I cannot imagine having to take my precious preschooler to the hospital in a big city, having them operate on his head, then ask you not to come to see him for ten days. It happened to my grandmother Leora Wilson the summer of 1927, the mother of seven children.
The month of July started out with plans for her to go along on a short trip with her parents and a brother. Leora’s much younger brother Willis Goff had graduated from Iowa’s Guthrie Center High School, then “rode the rails” to see the country. During his travels, while waiting tables at a resort in the West, he met a Kansas City family named Hummel on vacation. He eventually married their daughter, Ann.
Leora’s parents wanted to visit Hummels in Kansas City, so their son Jennings Goff said he would drive them down from Dexter, Iowa. Everyone thought it would be so good if Leora could go along, but she had seven children, from ages 2 to 12.
Clabe Wilson said that he could keep the oldest, Delbert and Donald, busy on the farm. Leora’s younger sister Ruby Goff, who lived with her parents in the Dexter house, said she’d keep the rest of the kids–Doris (8), Dale and Darlene (just turned 6), and Danny (barely 4).
The Goff-Wilson group, which included Junior, motored to Kansas City to meet Ann and her family. Leora reported that they “had a good visit and the folks at Kansas City showed us a good time. They just adored Junior, he was so good and cute.”
Leora was glad to get home but little Danny had an earache. Clabe, who always smelled like Prince Albert tobacco, blew smoke into Danny’s ear, which seemed to help with earaches.
A neighbor stopped by to hear about Leora’s trip. While Leora rocked Danny, the neighbor noticed a tell-tale bulge behind the boy’s ear. “Mrs. Wilson, I think your boy has a mastoid.” The doctor uptown confirmed it and said to take him to a specialist in Des Moines.
The next day when Danny left on the train to Des Moines with their folks, Delbert was so worried that he cried.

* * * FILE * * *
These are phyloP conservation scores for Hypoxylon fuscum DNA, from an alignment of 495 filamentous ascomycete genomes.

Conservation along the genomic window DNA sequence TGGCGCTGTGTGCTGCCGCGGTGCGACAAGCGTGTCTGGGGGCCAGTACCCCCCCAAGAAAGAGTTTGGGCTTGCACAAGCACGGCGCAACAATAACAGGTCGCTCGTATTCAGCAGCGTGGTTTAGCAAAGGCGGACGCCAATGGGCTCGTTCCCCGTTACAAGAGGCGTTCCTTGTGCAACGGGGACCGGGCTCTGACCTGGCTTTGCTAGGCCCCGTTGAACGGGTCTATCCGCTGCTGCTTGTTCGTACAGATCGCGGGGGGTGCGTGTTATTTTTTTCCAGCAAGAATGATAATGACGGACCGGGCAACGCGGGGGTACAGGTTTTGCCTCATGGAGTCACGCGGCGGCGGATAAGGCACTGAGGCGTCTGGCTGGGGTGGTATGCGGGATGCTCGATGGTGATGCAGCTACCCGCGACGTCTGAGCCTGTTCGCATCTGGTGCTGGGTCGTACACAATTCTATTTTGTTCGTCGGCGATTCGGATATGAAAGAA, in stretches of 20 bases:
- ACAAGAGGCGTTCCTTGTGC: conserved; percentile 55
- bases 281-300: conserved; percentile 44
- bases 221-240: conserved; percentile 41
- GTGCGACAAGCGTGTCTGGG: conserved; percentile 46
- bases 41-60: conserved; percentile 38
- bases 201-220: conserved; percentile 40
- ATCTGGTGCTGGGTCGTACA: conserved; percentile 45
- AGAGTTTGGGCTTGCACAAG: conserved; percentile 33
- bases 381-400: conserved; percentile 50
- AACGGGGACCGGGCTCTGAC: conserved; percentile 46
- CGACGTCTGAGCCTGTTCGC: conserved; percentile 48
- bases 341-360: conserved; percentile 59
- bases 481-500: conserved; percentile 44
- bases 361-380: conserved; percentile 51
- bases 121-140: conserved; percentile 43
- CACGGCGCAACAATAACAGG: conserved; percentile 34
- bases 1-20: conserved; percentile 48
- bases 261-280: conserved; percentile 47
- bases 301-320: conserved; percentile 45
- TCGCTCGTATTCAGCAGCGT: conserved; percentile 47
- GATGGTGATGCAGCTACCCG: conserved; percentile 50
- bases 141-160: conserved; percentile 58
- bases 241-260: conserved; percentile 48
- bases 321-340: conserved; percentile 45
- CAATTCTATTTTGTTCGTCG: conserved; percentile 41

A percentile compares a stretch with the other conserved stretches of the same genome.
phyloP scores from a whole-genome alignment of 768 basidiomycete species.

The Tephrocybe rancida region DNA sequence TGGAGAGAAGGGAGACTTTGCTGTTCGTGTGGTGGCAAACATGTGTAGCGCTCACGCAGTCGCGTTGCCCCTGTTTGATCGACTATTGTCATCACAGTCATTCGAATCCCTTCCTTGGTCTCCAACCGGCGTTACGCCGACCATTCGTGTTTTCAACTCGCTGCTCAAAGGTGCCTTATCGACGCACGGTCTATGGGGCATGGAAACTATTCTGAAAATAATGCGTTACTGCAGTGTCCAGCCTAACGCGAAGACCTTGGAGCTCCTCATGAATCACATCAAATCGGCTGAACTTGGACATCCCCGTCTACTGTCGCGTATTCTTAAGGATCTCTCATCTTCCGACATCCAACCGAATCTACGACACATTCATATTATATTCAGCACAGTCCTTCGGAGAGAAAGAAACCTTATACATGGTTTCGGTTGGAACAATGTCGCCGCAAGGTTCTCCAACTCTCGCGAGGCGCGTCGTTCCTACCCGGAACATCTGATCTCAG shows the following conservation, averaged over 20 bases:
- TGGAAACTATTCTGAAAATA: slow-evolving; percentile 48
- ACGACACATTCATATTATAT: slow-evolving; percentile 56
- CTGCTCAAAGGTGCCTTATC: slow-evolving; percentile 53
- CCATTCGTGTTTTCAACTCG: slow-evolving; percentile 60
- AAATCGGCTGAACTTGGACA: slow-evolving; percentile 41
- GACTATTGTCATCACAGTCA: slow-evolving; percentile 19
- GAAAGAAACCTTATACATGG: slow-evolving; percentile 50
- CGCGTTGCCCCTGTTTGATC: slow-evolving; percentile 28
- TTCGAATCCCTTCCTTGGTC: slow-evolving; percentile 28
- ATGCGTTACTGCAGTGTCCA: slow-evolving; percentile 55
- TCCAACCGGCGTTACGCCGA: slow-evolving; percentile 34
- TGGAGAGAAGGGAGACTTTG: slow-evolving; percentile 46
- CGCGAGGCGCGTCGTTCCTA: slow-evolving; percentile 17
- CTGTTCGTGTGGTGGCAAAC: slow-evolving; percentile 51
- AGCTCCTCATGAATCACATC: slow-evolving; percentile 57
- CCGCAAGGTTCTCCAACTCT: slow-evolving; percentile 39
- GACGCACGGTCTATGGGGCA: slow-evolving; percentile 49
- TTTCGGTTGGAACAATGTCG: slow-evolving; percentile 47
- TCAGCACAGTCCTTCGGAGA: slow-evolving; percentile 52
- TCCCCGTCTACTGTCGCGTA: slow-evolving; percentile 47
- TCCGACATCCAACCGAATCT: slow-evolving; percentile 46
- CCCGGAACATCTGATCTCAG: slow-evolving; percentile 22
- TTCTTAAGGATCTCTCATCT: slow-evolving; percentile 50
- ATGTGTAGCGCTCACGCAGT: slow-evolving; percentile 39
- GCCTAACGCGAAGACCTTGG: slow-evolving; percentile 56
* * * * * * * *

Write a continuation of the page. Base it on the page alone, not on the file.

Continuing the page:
Surgery was done at Methodist Hospital. Clabe was allowed to watch how they cut away the bone in order to drain the mastoid. The nurses told us they thought it best to not come to see him, as they would take care of him. And he would get upset and cry to go home if they’d visit him, so–as hard as that was–they left their 4-year-old in the hospital for ten days. They were allowed to phone every day to see how he was doing. Fine, just fine, they were assured.
The three oldest kids got to go to Des Moines in the Model T with their parents to bring home their little brother. When Danny noticed his mother’s hat, he began to laugh and cry at the same time. He stood up with his arms out–crayons spilling everywhere, tears of joy running down his little face–as he ran towards his mother. The others cried, too. His head was still bandaged, and the nurses had polished his fingernails.
After they got back to the farm, Wilsons took Danny to the doctor in town every day to have the incision dressed, and after ten days, returned to Des Moines for a checkup.
For some time after his ear was healed, if something happened that Danny didn’t like, he would hold his ear as an excuse. This was before penicillin. A few years later, a small girl died from a mastoid operation.
Delbert Wilson always associated Danny’s mastoid operation with Col. Charles Lindbergh, who had flown solo across the Atlantic Ocean that spring, and hoped to become a pilot someday. Delbert didn’t, but his three youngest brothers drew airplanes and even made wooden ones for school display days during the next few years. All three became pilots during WWII.
During the war, when Dan Wilson was in cadet training, he wrote home that when they noticed he’d had a mastoidectomy as a child, he needed a recheck on his hearing. But his hearing was fine. Lt. Daniel Wilson earned his wings in February, 1944.